Of course, this being a psychological thriller, as a reader you are always wondering if things are really as they seem, particularly regarding Clare's allegations and Bee does a fantastic job at making you wonder! I have to admit that I truly didn't know what to believe until actual the conclusion of the story. There are enough twists and revelations in the book to keep you on edge and to stay gripped. This really was a page turner and I just kept wanting to read more and more. The story and the hard-hitting subjects fascinated and intrigued me and I also wanted to know more about each character in the book, each distinctive and well formed.

There are several points of view explored in this book, not only Clare's, but also the views of Sally and DS Susan Clarke. In my opinion, Clare was the most effective narrator, perhaps due to being the most troubled - her narrative also included the internal voicing of Gareth, her tormentor, giving us flashbacks into her past and an insight into her deep psychological state which was utterly heartbreaking and difficult to read at points.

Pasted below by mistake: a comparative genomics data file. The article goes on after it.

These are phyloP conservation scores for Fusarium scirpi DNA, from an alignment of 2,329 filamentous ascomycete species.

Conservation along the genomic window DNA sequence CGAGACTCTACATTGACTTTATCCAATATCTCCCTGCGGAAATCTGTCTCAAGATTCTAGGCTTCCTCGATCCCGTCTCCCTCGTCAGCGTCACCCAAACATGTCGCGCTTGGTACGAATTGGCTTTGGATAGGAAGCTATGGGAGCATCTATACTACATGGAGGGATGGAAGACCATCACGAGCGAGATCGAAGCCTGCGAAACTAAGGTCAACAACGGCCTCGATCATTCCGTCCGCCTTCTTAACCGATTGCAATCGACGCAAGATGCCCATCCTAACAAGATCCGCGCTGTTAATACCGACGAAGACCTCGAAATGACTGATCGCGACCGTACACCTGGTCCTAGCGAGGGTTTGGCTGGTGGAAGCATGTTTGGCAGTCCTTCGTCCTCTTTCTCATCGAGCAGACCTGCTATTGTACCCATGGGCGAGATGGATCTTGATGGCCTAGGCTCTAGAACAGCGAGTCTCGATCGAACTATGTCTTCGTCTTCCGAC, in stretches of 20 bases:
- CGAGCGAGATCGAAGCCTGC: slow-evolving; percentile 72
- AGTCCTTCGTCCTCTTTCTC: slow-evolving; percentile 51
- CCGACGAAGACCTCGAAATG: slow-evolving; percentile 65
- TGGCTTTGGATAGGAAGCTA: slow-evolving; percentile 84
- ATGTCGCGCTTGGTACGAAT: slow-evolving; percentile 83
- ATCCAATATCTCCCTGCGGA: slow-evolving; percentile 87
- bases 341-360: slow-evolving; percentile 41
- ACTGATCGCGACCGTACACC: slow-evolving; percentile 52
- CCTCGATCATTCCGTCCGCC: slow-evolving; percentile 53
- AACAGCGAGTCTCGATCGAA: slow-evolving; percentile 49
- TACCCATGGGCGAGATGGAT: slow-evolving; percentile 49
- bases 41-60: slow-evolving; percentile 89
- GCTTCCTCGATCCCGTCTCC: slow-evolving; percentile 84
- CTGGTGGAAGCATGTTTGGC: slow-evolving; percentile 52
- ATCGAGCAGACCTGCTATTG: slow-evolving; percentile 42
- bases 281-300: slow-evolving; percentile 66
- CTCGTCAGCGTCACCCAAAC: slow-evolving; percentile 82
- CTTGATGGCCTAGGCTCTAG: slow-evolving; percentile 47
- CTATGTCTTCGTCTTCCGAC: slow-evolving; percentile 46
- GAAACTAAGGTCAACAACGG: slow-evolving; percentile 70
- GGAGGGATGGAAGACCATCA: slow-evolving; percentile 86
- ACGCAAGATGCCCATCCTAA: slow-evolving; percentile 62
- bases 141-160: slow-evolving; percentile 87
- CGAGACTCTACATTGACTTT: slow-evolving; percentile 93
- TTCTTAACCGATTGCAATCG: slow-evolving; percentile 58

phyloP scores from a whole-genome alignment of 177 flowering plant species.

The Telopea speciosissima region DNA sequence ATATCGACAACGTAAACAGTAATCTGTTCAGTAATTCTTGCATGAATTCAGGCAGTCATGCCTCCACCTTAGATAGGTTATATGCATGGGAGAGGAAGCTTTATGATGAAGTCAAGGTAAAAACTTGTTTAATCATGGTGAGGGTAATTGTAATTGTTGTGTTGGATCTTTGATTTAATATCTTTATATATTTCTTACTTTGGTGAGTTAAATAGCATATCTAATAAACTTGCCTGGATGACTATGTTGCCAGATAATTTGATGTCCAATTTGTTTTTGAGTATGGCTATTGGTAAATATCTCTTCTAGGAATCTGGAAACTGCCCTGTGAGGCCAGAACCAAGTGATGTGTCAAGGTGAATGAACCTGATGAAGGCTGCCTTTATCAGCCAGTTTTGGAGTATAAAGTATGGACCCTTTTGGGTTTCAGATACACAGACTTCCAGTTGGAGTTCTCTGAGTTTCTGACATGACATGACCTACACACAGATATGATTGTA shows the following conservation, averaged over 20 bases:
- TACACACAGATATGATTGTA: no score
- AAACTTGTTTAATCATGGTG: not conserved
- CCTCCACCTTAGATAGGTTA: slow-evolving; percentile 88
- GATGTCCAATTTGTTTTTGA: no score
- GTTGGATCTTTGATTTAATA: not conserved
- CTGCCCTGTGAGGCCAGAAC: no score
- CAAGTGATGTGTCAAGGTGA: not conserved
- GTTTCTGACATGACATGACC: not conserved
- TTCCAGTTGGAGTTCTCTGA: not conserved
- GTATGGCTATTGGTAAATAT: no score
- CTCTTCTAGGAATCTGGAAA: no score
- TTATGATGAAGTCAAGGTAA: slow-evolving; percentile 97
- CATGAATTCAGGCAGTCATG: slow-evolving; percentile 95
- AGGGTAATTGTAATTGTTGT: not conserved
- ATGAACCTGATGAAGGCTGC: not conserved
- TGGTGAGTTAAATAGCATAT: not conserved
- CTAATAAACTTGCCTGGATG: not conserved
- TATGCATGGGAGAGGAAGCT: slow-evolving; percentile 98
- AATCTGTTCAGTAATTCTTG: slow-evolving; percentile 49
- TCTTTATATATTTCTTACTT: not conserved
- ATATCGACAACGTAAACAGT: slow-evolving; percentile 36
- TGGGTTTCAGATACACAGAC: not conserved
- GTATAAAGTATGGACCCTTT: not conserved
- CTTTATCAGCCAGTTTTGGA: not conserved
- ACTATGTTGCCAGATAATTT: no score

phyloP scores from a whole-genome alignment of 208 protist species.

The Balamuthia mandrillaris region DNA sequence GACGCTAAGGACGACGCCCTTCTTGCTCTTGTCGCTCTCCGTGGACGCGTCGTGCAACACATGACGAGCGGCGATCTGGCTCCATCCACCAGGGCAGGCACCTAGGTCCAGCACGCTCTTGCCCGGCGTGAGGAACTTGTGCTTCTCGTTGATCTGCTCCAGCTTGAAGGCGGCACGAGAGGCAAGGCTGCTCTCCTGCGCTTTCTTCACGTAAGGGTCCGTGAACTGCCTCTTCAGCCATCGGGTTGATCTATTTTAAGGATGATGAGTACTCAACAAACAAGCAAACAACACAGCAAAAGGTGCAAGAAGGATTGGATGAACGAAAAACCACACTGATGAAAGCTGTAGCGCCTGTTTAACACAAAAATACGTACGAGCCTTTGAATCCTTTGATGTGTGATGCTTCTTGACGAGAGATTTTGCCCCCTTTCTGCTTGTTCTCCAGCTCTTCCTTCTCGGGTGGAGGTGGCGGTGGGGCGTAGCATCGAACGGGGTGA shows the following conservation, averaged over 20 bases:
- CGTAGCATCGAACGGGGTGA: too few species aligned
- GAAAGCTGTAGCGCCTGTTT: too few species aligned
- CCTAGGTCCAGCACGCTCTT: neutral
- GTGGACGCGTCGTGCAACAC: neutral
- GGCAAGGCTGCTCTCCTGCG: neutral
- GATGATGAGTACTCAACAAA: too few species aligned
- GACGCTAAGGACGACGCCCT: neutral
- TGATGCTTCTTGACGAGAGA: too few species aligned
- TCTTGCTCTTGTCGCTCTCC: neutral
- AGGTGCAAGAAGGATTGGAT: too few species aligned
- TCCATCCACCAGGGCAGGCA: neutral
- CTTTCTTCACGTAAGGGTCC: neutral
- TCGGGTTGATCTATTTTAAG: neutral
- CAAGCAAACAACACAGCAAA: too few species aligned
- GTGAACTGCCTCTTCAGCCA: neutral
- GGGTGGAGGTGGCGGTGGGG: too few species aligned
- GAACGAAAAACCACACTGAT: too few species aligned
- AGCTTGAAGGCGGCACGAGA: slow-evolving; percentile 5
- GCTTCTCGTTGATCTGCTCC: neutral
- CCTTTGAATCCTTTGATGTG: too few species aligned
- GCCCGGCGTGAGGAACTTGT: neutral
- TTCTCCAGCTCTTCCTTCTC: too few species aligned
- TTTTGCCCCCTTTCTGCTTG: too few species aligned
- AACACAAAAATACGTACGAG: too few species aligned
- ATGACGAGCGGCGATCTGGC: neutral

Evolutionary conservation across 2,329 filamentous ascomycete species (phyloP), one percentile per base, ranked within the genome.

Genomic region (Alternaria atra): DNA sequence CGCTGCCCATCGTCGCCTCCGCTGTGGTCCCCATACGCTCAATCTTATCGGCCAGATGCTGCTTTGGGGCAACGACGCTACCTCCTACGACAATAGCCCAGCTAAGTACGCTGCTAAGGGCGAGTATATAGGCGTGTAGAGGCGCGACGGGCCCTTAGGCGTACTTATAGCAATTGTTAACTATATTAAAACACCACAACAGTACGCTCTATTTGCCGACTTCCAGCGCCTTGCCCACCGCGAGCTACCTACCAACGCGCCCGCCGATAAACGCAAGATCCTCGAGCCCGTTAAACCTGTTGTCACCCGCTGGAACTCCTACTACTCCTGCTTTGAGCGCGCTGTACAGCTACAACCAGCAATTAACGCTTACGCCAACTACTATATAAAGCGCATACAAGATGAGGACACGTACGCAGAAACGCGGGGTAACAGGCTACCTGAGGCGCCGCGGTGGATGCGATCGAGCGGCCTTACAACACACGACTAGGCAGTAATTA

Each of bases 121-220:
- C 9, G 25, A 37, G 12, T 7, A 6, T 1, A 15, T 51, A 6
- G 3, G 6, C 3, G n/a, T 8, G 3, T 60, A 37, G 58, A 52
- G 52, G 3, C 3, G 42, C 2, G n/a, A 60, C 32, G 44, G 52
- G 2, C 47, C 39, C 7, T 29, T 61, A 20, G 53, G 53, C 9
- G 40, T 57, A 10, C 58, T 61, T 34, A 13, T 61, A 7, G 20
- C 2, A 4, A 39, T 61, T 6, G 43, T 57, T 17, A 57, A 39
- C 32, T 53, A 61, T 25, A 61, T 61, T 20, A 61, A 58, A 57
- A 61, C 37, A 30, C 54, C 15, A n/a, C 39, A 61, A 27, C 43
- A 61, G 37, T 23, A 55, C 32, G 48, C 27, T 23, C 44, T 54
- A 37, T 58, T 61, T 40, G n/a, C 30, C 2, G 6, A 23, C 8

I really enjoyed reading the chapters that focused on Sally, Clare's roommate at the women's refuge. We get to know a lot about Sally, her past and her troubles which also become an important focus in the story. I think Sally will resonate with a lot of female readers with her down-to-earth personality and her straight forward talking. The relationship that develops between Sally and Clare is beautiful to observe, showing a real kinship between two troubled ladies. 
DS Susan Clarke is the Detective Sergeant in charge of Clare's case and a long-time friend of Sally. I felt that her character had a very authentic and headstrong personality, but unfortunately I also found her quite stiff, unempathetic and unlikeable at many points. However, as aforementioned, these features of her personality gave her a feeling of being a 'real' person and actually strengthened her character.